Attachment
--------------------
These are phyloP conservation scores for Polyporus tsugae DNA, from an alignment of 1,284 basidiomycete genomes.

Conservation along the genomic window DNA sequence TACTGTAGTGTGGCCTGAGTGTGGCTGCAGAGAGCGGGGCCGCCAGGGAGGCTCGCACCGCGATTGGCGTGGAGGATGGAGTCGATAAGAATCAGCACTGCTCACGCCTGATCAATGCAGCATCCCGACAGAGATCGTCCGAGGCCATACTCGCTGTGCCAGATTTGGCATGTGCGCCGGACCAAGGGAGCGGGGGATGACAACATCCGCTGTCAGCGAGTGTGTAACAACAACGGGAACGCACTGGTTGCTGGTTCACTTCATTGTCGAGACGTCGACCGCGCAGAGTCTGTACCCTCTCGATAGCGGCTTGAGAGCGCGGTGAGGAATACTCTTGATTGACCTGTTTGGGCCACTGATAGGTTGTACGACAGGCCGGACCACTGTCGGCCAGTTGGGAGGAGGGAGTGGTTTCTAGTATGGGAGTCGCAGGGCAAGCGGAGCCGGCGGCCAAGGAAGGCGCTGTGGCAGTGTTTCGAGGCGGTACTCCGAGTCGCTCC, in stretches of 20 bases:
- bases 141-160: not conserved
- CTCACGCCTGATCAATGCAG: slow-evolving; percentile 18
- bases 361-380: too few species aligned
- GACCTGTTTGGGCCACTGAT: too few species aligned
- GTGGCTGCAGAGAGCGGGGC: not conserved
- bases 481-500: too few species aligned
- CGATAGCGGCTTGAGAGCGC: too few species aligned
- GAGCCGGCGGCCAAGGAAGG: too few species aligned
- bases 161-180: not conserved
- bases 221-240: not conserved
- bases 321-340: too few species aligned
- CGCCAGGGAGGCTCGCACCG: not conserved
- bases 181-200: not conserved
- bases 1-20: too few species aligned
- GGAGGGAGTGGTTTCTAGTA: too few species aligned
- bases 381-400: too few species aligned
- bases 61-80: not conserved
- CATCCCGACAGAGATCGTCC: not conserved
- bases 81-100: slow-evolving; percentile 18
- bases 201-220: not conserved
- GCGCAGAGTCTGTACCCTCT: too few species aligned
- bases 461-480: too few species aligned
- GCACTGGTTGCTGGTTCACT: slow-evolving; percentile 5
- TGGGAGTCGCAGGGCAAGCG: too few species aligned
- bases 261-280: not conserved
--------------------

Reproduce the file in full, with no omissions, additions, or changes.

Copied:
These are phyloP conservation scores for Polyporus tsugae DNA, from an alignment of 1,284 basidiomycete genomes.

Conservation along the genomic window DNA sequence TACTGTAGTGTGGCCTGAGTGTGGCTGCAGAGAGCGGGGCCGCCAGGGAGGCTCGCACCGCGATTGGCGTGGAGGATGGAGTCGATAAGAATCAGCACTGCTCACGCCTGATCAATGCAGCATCCCGACAGAGATCGTCCGAGGCCATACTCGCTGTGCCAGATTTGGCATGTGCGCCGGACCAAGGGAGCGGGGGATGACAACATCCGCTGTCAGCGAGTGTGTAACAACAACGGGAACGCACTGGTTGCTGGTTCACTTCATTGTCGAGACGTCGACCGCGCAGAGTCTGTACCCTCTCGATAGCGGCTTGAGAGCGCGGTGAGGAATACTCTTGATTGACCTGTTTGGGCCACTGATAGGTTGTACGACAGGCCGGACCACTGTCGGCCAGTTGGGAGGAGGGAGTGGTTTCTAGTATGGGAGTCGCAGGGCAAGCGGAGCCGGCGGCCAAGGAAGGCGCTGTGGCAGTGTTTCGAGGCGGTACTCCGAGTCGCTCC, in stretches of 20 bases:
- bases 141-160: not conserved
- CTCACGCCTGATCAATGCAG: slow-evolving; percentile 18
- bases 361-380: too few species aligned
- GACCTGTTTGGGCCACTGAT: too few species aligned
- GTGGCTGCAGAGAGCGGGGC: not conserved
- bases 481-500: too few species aligned
- CGATAGCGGCTTGAGAGCGC: too few species aligned
- GAGCCGGCGGCCAAGGAAGG: too few species aligned
- bases 161-180: not conserved
- bases 221-240: not conserved
- bases 321-340: too few species aligned
- CGCCAGGGAGGCTCGCACCG: not conserved
- bases 181-200: not conserved
- bases 1-20: too few species aligned
- GGAGGGAGTGGTTTCTAGTA: too few species aligned
- bases 381-400: too few species aligned
- bases 61-80: not conserved
- CATCCCGACAGAGATCGTCC: not conserved
- bases 81-100: slow-evolving; percentile 18
- bases 201-220: not conserved
- GCGCAGAGTCTGTACCCTCT: too few species aligned
- bases 461-480: too few species aligned
- GCACTGGTTGCTGGTTCACT: slow-evolving; percentile 5
- TGGGAGTCGCAGGGCAAGCG: too few species aligned
- bases 261-280: not conserved